Part 1, Chapter 7 Summary
Three evenings a week, Babette Gladney goes to the other side of town and teaches a course on proper posture to a group of adults in the Congregational church basement. Most of her students are old, and sometimes Gladney goes to watch her teach them how to sit, stand, and walk correctly. It is as if the adults can somehow postpone death if they practice proper grooming and personal habits.
Babette talks to her students about things of which they have undoubtedly never heard, yet they nod in agreement as she speaks to them as if it is their last great hope to redeem their bodies from a lifetime of bad habits: “It is the end of skepticism.”
Tonight Gladney walks home with Babette; in the moonlight their house looks old and washed out. The children are doing homework and the couple goes to their rather disheveled and certainly lived-in bedroom. They have a mild debate about what they want to do tonight, each of them wanting to do only what will most please the other. Babette finally says she will read her husband something erotic because she knows he enjoys it, but she refuses to read anything that contains common or vulgar vernacular for lovemaking.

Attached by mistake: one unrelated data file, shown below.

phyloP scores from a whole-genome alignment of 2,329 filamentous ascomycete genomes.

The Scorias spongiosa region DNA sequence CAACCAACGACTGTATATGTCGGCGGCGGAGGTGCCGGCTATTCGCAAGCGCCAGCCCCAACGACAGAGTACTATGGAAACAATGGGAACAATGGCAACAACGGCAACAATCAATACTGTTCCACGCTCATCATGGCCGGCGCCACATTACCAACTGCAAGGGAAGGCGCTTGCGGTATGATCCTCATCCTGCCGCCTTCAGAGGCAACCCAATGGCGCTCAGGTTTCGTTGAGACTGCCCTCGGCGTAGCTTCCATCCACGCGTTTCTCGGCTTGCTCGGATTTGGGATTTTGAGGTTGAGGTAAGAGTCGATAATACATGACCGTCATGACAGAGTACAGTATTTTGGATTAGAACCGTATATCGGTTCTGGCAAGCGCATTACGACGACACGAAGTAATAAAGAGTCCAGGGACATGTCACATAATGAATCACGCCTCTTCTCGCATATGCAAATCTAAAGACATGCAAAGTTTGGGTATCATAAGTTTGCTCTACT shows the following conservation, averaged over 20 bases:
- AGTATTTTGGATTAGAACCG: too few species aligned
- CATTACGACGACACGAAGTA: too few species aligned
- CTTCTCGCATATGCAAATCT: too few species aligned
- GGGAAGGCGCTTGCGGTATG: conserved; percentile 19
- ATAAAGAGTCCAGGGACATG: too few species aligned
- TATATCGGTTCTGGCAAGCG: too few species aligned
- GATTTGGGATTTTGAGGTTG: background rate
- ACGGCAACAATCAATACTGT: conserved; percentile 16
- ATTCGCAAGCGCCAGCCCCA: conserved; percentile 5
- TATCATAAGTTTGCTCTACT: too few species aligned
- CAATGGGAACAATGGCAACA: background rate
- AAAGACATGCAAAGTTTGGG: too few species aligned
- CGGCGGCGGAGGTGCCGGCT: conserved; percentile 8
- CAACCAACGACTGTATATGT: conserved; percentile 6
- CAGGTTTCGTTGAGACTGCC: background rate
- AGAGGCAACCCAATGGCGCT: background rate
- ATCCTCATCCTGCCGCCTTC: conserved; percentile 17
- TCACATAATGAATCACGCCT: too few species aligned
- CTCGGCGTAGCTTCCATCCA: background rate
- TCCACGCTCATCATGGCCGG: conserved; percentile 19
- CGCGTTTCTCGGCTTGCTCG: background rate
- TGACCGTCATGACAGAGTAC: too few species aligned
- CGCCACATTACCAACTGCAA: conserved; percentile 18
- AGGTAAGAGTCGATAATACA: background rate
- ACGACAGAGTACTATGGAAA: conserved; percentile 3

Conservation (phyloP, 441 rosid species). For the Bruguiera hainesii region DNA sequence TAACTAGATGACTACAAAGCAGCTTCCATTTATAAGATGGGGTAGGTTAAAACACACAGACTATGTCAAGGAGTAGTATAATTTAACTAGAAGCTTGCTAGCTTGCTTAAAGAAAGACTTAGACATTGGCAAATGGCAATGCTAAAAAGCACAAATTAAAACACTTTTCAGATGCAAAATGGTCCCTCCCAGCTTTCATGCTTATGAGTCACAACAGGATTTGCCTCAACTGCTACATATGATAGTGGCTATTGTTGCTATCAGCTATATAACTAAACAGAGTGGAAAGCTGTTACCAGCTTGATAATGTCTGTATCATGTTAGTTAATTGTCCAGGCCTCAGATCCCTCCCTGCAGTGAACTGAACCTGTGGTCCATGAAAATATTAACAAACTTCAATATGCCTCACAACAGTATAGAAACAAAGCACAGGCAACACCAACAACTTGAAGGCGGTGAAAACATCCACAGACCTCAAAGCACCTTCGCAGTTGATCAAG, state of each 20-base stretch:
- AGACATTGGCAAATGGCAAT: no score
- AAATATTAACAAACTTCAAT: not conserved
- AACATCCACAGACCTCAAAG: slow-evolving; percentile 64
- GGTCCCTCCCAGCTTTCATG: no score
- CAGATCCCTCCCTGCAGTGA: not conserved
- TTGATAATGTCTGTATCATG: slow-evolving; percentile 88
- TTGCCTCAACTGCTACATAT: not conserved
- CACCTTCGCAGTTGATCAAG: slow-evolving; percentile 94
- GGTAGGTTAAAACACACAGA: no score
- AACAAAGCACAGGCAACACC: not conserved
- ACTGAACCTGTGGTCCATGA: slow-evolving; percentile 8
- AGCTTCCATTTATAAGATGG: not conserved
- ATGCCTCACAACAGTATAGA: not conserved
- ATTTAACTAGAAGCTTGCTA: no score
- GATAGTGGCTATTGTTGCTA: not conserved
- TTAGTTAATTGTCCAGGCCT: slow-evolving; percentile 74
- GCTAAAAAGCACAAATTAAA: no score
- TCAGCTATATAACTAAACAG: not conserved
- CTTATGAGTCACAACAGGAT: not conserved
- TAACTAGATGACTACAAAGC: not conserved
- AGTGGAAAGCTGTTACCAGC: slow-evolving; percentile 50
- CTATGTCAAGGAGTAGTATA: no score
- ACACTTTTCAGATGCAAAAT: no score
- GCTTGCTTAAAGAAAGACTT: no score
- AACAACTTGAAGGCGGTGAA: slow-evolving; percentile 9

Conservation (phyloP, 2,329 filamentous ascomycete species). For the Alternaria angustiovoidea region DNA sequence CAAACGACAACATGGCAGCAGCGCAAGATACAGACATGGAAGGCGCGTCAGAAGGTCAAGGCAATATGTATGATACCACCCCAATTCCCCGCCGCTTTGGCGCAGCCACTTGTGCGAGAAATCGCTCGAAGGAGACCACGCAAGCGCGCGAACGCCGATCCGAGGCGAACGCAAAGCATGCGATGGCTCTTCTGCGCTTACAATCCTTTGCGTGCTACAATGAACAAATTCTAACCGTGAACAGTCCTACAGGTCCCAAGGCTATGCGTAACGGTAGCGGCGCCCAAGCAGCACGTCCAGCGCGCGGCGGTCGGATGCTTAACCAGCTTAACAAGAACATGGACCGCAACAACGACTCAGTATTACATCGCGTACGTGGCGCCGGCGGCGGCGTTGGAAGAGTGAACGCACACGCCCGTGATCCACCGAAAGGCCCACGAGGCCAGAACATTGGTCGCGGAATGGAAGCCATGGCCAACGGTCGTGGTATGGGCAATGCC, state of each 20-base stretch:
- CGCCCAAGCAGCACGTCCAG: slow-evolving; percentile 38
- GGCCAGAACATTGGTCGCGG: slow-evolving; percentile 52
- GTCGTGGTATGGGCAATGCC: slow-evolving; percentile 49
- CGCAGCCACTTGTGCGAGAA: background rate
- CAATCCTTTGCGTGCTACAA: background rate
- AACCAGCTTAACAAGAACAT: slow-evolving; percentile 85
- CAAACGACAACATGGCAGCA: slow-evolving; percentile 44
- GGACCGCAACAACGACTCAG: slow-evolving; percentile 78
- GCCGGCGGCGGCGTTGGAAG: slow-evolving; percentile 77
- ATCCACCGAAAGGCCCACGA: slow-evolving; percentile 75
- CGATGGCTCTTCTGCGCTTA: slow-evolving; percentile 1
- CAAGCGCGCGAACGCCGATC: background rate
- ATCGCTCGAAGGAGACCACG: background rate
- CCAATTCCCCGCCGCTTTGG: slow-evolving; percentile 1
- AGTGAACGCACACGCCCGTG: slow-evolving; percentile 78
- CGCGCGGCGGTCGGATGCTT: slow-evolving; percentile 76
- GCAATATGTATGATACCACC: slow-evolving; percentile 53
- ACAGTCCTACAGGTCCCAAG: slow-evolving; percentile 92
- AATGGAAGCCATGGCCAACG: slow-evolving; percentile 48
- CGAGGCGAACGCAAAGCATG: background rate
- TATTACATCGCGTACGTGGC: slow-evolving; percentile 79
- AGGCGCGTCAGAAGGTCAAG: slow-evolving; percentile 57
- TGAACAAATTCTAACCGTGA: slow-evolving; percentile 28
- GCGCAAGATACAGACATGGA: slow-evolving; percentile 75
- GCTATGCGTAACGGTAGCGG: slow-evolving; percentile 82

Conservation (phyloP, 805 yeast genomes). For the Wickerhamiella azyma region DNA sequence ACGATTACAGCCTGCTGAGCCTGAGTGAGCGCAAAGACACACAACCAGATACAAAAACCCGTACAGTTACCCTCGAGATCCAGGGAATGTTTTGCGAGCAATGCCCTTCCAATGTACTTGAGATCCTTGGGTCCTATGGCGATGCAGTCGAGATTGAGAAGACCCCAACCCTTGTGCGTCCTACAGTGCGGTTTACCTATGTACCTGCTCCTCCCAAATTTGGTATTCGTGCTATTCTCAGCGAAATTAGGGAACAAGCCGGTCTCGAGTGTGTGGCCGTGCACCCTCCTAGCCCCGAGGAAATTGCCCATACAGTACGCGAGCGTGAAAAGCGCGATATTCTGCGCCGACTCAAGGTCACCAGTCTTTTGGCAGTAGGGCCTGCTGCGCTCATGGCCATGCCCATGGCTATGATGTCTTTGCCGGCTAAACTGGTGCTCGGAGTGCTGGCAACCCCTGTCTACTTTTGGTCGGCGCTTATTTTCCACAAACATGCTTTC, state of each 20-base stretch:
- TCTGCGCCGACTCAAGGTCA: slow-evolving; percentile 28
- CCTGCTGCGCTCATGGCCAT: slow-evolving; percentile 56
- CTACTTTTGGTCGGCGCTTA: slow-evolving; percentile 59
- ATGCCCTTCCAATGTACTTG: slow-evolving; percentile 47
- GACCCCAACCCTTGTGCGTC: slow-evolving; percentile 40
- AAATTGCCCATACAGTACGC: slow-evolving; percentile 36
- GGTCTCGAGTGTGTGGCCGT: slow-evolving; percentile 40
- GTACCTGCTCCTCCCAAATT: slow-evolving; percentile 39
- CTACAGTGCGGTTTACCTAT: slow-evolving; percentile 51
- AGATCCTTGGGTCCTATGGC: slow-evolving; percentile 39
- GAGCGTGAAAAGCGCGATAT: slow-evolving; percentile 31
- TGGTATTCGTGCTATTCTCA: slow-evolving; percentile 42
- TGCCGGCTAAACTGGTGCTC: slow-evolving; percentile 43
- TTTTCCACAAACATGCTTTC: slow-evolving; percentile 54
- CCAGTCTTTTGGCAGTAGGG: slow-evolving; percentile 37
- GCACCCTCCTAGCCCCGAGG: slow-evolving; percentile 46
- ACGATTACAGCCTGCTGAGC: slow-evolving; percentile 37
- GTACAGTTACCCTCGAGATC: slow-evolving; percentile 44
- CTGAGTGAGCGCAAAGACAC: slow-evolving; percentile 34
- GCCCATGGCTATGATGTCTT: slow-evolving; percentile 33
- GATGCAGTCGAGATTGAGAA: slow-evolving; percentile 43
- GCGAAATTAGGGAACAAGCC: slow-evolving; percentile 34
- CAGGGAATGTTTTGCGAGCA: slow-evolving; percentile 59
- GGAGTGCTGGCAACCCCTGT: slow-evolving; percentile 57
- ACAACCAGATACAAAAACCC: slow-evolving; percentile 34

Gladney is always honest with each of his wives, or at least honest about present things. There is always more they can share, of course, as marriages and memories accumulate. He and Babette share many things, and their sharing is a “form of self-renewal and a gesture of custodial trust.”
They talk about their parents, their childhoods, their friendships, their discoveries, their former loves, and their fears. (The one fear they do not discuss is the fear of death.) No detail is too small for them to share; they “create a space” between their feelings at the time and their feelings as they speak them now.
Gladney decides he wants to hear something erotic from the twentieth century and goes to Heinrich’s room to find a “trashy magazine,” the kind that contains letters people write about their sexual exploits and fantasies. Gladney thinks this is a kind of double fantasy: people write down their imagined thoughts and then have them read by people across the nation.
In a “stack of material,” Gladney finds several very old photo albums; he and Babette spend hours sitting in bed and examining the past. Several of the albums are at least fifty years old, and Gladney wonders who of them will die first.